Delving into the worlds of your favorite television shows

When it comes to watching television nowadays, interactivity is the name of the game. Many television shows today are reaching out to viewers using the internet to communicate and add to the viewing experience by offering extra material, not aired during the show, which fills in the gaps and teases future storylines.

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By Timothy Guy

By Timothy Guy

When it comes to watching television nowadays, interactivity is the name of the game.

Many television shows today are reaching out to viewers using the internet to communicate and add to the viewing experience by offering extra material, not aired during the show, which fills in the gaps and teases future storylines.

One of the shows to go all out is “Lost”. The producers have set up a game of sorts entitled “The Lost Experience”, which uses various Web sites, phone numbers, a published book, television commercials and print ads to make a complete experience for viewers. Viewers, through the television commercials, are directed to call a phone number for the fictitious Hanso Foundation, the organization which has something to do with the mysteries of the “Lost” island, and visit the organization’s Web site. Once there, people get information regarding the organization and passwords to unlock more content.

One of the more impressive parts of the experience is the excellent web design. The sites include mind puzzles, video, audio and a lot of hidden “easter eggs” (hidden content).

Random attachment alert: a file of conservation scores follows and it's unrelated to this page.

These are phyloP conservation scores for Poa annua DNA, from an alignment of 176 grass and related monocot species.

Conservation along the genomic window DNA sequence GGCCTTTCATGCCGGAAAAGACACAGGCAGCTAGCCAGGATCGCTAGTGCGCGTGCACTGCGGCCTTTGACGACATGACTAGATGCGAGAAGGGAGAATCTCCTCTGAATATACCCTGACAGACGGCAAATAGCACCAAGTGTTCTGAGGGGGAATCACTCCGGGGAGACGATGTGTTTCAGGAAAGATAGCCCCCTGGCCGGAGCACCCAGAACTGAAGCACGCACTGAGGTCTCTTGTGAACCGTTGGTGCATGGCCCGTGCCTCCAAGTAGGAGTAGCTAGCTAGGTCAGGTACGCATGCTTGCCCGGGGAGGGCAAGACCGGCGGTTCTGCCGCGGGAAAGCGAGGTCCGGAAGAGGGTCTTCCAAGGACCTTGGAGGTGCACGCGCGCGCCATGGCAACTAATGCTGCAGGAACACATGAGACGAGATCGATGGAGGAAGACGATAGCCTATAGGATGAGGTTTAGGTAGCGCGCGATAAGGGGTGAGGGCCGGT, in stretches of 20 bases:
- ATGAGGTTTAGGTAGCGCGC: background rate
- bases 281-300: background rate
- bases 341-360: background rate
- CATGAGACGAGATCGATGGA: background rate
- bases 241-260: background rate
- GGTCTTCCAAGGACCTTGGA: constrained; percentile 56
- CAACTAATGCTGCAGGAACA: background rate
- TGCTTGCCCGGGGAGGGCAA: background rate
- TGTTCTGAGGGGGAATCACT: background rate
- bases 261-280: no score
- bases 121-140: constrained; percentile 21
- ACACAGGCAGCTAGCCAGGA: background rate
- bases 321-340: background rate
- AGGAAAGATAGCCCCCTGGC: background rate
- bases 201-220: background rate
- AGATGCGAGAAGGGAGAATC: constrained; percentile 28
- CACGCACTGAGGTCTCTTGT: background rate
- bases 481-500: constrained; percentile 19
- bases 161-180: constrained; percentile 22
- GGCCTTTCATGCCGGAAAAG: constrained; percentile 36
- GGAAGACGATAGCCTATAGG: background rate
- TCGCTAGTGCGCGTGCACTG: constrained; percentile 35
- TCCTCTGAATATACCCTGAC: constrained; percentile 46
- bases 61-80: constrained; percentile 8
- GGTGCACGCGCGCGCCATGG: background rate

Just released, at your local bookstore, is “Bad Twin” by Gary Troup, a book that the Hanso Foundation does not want you to read. The funny thing is Troup is not a real person, infact he was one of the passengers that died in the plane crash on the first episode of “Lost”. The producers of the show actually went as far as to publish a book to make this experience complete.

Another show using multimedia online to give viewers something extra is “Smallville”. On the show, the villain Brainiac was going around the world collecting deadly viruses and causing all sorts of trouble. One of the lead characters, Lex Luthor, sent agents to follow him and in turn they posted video blogs on the WB Web site regarding the whereabouts of Brainiac.

The Fox show “24” reaches out to fans in a very fun way, through a cell phone. In certain scenes of the show, when a character gets a phone call and looks at the caller ID a number is shown… unlike most fake numbers that start with 555, this is a real number to a cell phone is Los Angeles, a cell phone that is passed around the set of the show. Many fans of the show have called the number and have spoken with various cast members in their down time. “24” also has an Internet video show called “24 Inside” which has cast interviews and behind the scenes footage.

Connecting with viewers on a personal level is one thing that “The Office” has done by using the dreaded MySpace Web site. Some of the actors on the show have created MySpace pages for their characters and post blogs and add viewers as friends.

Of course looking at all of this extra material will kill an enormous amount of time, but don’t worry about becoming addicted to looking at it, this material is used to enhance the shows. You will not get lost or lose anything by just watching the shows only.

Get started by going to these sites:

http://www.thehansofoundation.org

http://www.hansocareers.com

http://thelostexperienceclues.blogspot.com

http://www.myspace.com/pambeesley

http://www.aol.com/smallville

http://www.fox.com/24

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